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Site Leader Rochelle’s Op-Ed was published in this week’s Inquirer! Check it out online!
Cross-Posted from Philly.com, originally posted Friday, April 12, 2013, 3:01 AM
For months, on my walk to work I passed a VisitPhilly.com billboard on Broad Street that read: “Dear Walking This Way, I like the way you move it move it. Love, Philadelphia, XOXO.”
On the mornings when I had already been harassed, the advertisement only reinforced how pervasive, accepted, and inevitable our city’s street harassment problem is. On the nights I was spared catcalls and whistles on the way home, this billboard reminded me to still be on guard and ready.
Street harassment is the most pervasive form of gender-based sexual violence. It limits the mobility of women and the lesbian-gay-bisexual-transgender community, and denies us the basic human right of feeling safe on public streets. Behind the “playful” language in the VisitPhilly billboard, and the dismissive “Can’t you take a compliment?” response, is the truth that sexually harassing comments in public are wrong. To say otherwise promotes the idea that people should not expect to feel safe on Philadelphia’s sidewalks.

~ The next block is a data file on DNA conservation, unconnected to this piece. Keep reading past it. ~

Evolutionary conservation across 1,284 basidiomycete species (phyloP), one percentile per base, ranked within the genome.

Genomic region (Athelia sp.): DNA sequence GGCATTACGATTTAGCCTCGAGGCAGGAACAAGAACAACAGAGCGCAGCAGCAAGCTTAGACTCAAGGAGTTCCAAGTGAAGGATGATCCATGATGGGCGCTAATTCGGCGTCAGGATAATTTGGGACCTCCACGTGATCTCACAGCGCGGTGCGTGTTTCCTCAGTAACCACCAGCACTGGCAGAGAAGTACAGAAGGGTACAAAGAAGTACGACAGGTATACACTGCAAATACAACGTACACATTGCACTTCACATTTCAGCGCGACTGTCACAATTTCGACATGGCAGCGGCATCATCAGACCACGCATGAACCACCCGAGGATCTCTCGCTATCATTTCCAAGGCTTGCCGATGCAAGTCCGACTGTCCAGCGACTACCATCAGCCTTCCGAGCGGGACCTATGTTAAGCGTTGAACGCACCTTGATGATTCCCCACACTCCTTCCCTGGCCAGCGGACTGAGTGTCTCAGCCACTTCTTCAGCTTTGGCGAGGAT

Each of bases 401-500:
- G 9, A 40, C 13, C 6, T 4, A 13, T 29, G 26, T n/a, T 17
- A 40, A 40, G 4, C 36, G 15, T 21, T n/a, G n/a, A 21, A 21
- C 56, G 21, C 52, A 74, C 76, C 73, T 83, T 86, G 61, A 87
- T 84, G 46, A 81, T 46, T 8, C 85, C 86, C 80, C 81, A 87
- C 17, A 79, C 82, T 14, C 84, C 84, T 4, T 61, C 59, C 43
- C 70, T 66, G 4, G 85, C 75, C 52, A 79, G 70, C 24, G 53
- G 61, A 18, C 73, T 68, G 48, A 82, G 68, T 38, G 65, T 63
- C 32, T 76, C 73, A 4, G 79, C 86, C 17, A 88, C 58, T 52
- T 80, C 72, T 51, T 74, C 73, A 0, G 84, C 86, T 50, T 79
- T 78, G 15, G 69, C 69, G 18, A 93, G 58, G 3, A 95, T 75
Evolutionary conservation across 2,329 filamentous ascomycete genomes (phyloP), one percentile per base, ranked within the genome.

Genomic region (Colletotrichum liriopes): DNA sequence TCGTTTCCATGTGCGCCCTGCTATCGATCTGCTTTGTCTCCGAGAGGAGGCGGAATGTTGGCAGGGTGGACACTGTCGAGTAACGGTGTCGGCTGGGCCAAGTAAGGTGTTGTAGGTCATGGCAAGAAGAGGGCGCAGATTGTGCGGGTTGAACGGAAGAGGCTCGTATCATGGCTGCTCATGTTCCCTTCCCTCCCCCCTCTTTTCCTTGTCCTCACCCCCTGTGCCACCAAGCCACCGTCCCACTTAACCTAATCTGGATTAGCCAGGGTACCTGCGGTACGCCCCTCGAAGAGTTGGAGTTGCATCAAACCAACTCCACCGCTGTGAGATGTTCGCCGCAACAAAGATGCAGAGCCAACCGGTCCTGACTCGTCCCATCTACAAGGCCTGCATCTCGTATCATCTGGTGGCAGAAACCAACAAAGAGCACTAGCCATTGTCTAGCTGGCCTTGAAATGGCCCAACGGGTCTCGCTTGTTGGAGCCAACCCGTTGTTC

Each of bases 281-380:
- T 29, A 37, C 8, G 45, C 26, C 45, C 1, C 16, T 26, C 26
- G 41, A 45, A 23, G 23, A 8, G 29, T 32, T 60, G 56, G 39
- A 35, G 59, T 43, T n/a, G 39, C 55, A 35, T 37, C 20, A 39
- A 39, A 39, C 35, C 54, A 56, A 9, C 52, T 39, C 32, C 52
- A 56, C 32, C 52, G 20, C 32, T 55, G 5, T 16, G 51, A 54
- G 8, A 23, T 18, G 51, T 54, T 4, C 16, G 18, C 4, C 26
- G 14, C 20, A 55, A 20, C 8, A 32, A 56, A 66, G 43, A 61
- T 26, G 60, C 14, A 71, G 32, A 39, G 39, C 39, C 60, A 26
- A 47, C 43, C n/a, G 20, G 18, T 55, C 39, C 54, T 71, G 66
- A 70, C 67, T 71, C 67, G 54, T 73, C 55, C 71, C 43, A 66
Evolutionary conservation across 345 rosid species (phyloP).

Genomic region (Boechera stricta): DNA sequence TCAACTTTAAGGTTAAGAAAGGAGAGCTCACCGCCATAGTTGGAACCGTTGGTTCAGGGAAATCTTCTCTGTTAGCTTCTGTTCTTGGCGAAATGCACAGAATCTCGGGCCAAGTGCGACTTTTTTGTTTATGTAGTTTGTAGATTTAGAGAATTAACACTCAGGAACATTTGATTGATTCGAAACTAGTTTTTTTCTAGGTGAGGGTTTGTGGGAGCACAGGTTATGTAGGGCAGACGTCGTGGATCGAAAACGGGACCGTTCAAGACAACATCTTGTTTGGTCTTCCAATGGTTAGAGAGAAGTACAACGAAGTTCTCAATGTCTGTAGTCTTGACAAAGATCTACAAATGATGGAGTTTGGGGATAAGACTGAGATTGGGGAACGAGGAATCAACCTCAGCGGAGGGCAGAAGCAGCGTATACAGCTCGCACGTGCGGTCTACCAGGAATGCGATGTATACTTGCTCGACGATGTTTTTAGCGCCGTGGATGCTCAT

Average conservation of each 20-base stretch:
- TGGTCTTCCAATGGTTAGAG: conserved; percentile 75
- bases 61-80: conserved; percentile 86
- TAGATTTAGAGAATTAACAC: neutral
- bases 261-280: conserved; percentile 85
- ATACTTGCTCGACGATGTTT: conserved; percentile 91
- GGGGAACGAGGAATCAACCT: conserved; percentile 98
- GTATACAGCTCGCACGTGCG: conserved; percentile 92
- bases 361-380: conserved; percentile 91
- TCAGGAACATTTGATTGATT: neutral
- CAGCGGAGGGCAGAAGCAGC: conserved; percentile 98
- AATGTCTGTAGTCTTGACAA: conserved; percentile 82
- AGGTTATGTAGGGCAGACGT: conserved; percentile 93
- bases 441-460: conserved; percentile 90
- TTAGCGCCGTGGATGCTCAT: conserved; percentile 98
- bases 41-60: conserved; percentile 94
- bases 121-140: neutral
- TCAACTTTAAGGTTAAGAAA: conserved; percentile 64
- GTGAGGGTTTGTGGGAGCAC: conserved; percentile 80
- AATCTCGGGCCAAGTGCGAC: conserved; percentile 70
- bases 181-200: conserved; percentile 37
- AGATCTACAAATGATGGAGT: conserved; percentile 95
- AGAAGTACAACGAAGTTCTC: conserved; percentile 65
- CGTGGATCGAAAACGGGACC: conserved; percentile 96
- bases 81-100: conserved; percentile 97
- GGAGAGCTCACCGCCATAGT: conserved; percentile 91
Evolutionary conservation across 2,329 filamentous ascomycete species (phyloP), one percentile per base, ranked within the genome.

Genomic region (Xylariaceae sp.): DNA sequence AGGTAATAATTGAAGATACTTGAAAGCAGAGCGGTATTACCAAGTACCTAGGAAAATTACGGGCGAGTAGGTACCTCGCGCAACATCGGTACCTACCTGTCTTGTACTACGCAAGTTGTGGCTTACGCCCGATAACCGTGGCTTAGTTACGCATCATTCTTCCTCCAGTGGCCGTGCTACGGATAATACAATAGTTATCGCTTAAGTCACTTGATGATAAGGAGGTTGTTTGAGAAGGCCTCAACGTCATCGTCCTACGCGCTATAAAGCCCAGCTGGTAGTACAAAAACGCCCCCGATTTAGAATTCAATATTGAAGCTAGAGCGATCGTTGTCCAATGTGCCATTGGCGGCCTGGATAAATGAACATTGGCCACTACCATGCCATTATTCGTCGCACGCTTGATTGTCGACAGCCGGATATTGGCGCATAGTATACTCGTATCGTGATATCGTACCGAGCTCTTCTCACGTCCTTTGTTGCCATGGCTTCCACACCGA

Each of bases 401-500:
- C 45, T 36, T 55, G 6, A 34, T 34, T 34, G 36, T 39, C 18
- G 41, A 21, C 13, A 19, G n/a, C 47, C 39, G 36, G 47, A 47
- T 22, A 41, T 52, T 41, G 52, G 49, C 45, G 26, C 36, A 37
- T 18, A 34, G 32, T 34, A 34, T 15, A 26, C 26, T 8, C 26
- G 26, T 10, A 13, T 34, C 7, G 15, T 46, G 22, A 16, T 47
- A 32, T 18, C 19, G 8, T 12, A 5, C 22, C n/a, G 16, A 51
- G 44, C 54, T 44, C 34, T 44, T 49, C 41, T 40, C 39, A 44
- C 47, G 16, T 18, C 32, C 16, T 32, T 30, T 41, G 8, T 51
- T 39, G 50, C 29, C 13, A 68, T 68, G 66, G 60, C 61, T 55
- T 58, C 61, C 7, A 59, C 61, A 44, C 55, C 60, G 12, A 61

The citizens of Philadelphia have had enough. From college and high school students creating public-service announcements, to community meetings where HollabackPhilly has been invited to speak, to an increasing number of reports of harassment on our blog and social media outlets, to large-scale rallies, Philadelphians are standing up and sharing their experiences with harassment.
It is time to move in a new direction. As a city, we need to start reversing the damage done by the negative, harassing behavior that too many find acceptable.
In response to the VisitPhilly billboard, HollabackPhilly decided to create its own ad campaign, coinciding with Sexual Assault Awareness Month and International Anti Street Harassment Week. We created public-service ads to start a broad public discussion about street harassment, and raised money to publish them on both the Broad Street and Market-Frankford subway lines.
The goal is to reach as many people as possible in a positive, accessible way. By familiarizing Philadelphians with the term “street harassment,” as well as the lasting effects of such behavior, we are encouraging a public conversation about how we can do a better job of creating a culture of support and safety. The next step involves a partnership with Philly artist Erin Filson to create an educational comic book to engage a younger audience about street harassment. We also hope to enlist more male allies to help us change the way Philadelphians interact in public.
We’re a small group of everyday citizens who are invested in creating a street culture all Philadelphians can be proud of. It’s time to stop ignoring street harassment. The longer we tolerate such behavior, the longer it will persist.
We invite you to add your voice to the conversation about how we can replace harassment with expressions of love and respect. As you ride the subway this month, keep an eye out for our ads and let us know what you think.
Don’t just walk on. Hollaback.
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